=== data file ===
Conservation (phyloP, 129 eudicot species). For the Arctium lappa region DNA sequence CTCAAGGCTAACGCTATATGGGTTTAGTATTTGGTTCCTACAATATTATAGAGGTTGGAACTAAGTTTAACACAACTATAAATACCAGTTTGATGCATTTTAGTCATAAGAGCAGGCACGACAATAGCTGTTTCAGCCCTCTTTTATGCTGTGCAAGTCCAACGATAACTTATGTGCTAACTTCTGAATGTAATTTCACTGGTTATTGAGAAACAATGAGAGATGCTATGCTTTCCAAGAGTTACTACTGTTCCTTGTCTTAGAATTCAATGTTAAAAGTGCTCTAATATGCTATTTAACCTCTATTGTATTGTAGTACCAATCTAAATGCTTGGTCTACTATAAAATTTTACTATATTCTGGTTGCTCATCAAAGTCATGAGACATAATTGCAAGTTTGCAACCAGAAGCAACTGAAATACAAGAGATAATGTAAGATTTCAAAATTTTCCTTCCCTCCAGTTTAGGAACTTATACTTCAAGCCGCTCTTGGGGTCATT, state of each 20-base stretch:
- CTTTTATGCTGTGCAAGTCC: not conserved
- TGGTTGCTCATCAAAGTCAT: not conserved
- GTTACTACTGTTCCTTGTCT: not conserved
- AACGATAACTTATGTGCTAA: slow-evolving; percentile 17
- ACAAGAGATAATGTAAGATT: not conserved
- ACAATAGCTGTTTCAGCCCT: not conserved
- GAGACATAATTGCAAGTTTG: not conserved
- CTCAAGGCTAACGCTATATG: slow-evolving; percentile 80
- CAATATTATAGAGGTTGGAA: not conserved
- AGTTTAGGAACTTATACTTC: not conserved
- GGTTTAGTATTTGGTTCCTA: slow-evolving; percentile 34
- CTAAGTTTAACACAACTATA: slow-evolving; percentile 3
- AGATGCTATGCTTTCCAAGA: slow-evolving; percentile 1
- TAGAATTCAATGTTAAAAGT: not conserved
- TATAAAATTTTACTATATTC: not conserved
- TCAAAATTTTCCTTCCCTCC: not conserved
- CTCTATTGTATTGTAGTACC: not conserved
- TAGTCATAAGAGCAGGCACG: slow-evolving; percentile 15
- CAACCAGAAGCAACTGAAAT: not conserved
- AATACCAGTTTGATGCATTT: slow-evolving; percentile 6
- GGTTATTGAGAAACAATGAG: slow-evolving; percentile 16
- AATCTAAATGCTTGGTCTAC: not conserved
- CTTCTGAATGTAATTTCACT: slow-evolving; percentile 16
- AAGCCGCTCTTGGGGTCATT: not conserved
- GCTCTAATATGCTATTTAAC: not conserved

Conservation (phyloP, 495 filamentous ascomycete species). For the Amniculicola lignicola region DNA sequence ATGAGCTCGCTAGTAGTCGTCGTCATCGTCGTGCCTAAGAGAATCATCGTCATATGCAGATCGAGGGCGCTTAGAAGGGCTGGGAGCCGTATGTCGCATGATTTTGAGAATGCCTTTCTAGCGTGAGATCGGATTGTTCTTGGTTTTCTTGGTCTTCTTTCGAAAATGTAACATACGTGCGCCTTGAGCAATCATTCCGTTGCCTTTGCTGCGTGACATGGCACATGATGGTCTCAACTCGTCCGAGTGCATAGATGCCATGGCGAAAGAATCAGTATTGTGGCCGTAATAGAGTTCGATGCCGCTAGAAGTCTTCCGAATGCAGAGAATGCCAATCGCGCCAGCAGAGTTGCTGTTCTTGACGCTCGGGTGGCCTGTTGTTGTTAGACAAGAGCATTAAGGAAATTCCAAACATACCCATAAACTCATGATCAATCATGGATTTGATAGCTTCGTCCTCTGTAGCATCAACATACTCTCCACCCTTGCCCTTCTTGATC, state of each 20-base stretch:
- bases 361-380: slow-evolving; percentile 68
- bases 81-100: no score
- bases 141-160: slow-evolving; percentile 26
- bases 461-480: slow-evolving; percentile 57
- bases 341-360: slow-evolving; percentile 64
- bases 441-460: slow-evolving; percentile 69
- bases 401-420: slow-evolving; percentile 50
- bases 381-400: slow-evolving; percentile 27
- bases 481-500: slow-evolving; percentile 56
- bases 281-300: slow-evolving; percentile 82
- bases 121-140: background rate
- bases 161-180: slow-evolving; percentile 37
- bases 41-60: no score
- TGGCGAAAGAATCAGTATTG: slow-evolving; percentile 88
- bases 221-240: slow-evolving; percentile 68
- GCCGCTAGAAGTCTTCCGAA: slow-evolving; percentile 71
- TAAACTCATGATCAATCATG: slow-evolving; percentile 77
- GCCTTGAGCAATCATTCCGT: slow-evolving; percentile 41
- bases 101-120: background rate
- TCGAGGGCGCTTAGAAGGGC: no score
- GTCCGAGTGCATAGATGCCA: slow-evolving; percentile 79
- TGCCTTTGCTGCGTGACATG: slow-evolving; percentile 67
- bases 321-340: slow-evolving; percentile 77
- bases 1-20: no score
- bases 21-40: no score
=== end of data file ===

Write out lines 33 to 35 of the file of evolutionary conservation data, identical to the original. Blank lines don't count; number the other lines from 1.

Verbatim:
- bases 441-460: slow-evolving; percentile 69
- bases 401-420: slow-evolving; percentile 50
- bases 381-400: slow-evolving; percentile 27